Title: Duma Key
Author: Stephen King
Page Count/Review Word Count: 694
Duma Key is was an interesting read, the kind of book that set my expectations and then exceeded them. At the start of it, I was worried it was going to drag on and on, but by the end of it, it was flying by and I couldn’t put it down. True, I’m not entirely sure what actually happened at times, but then that always seems to work well for King – it leaves the reader with a sense of mystery, as well as with an urge to go back and read it again sometime.
Okay, so let’s start off with the story line. We follow the story of a chap called Edgar Freemantle, a guy who used to be a married man and a building contractor but who lost an arm in an industrial accident. Edgar and his wife drift apart, and he decides to spend some time in the Florida Keys to try to rebuild his life. While he’s there, he starts painting, and then those paintings start having an effect on the real world around him. But there’s something not quite right about the whole affair, and he starts to question it with the help of a few of the locals.
Duma Key is the island that he retires to, and it’s there that a mysterious power seems to have hold of things, giving people the inspiration to create like one of the Old Masters. And the place likes broken things, which is why it likes Freemantle with his missing arm, and why it likes Wireman, Edgar’s new neighbour, a guy who tried to shoot himself and survived it and ended up with a bullet in his brain.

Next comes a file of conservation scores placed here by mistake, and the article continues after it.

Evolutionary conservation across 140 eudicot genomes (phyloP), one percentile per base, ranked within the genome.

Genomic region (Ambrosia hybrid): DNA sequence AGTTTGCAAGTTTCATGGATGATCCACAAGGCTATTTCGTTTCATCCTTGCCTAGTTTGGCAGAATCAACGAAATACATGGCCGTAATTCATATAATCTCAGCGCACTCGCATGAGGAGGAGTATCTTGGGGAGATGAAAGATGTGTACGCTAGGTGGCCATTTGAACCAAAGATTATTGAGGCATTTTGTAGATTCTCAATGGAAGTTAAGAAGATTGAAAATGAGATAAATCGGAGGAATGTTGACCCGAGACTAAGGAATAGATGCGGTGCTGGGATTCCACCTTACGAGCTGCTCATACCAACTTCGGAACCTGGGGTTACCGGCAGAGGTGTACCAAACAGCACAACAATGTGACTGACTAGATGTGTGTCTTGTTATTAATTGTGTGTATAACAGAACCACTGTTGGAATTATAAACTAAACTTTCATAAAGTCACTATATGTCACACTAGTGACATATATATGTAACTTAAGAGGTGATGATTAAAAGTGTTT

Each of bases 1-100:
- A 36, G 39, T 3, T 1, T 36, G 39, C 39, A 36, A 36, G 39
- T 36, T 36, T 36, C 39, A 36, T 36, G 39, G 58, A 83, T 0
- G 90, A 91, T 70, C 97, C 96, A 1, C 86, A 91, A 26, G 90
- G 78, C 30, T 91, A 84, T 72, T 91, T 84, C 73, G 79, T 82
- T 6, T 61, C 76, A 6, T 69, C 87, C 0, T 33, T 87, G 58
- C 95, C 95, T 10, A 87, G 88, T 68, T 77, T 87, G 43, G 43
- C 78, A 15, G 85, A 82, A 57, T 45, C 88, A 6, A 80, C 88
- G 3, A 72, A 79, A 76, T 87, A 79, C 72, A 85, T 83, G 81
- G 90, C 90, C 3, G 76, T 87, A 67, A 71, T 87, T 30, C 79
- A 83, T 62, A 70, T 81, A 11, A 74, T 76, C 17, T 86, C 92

Along the way, Edgar starts to paint different variations on similar paintings, and the slow evolution of his work forms a key part of the story line. There’s even a big chunk that deals with the build up to and the evening of an art show, in which a bunch of Edgar’s paintings are sold for over half a million dollars. But it’s all relevant to the story line, because there’s a sort of subtle link between the art that Edgar creates and a sort of evil spirit that’s tied to the island’s history.
King excels here, as usual, at delivering an interlinked plot in which all of the characters and all of their actions are important, and you find yourself looking back at things that seemed insignificant at the time but which turned out to have more importance than you would have guessed. It’s a gripping read, a real page-turner that keeps you going right up until the end, and I’d definitely recommend it whether you’re a seasoned King fan or whether you’re new to his work.
Just be sure to bear in mind that it can take a little while to get into it. For the first hundred pages or so, you have to will yourself on, but it’s one of those rare books that’s simultaneously an epic read purely for the length of it and a smooth book you can dip in and out of at your leisure. I read it in four days, but I’m a quick reader – it all depends upon how much time you have to dedicate to it, but it’s the kind of book that makes you want to clear a space in your schedule to devour it.
Another one of the interesting things about this book is how it features a protagonist with a physical disability without overly relying on it. Sure, it comes into play as a factor from time to time, but it feels believable and that’s of paramount importance if you’re an able-bodied writer who’s talking about someone with an impairment. In fact, it’s impressive how King’s characters can drop the occasional N-bomb without it feeling politically incorrect. You’re just that involved with the story, you won’t want to draw yourself out of it to start questioning the integrity of the author. Which is a good thing – don’t judge the writer, judge the work.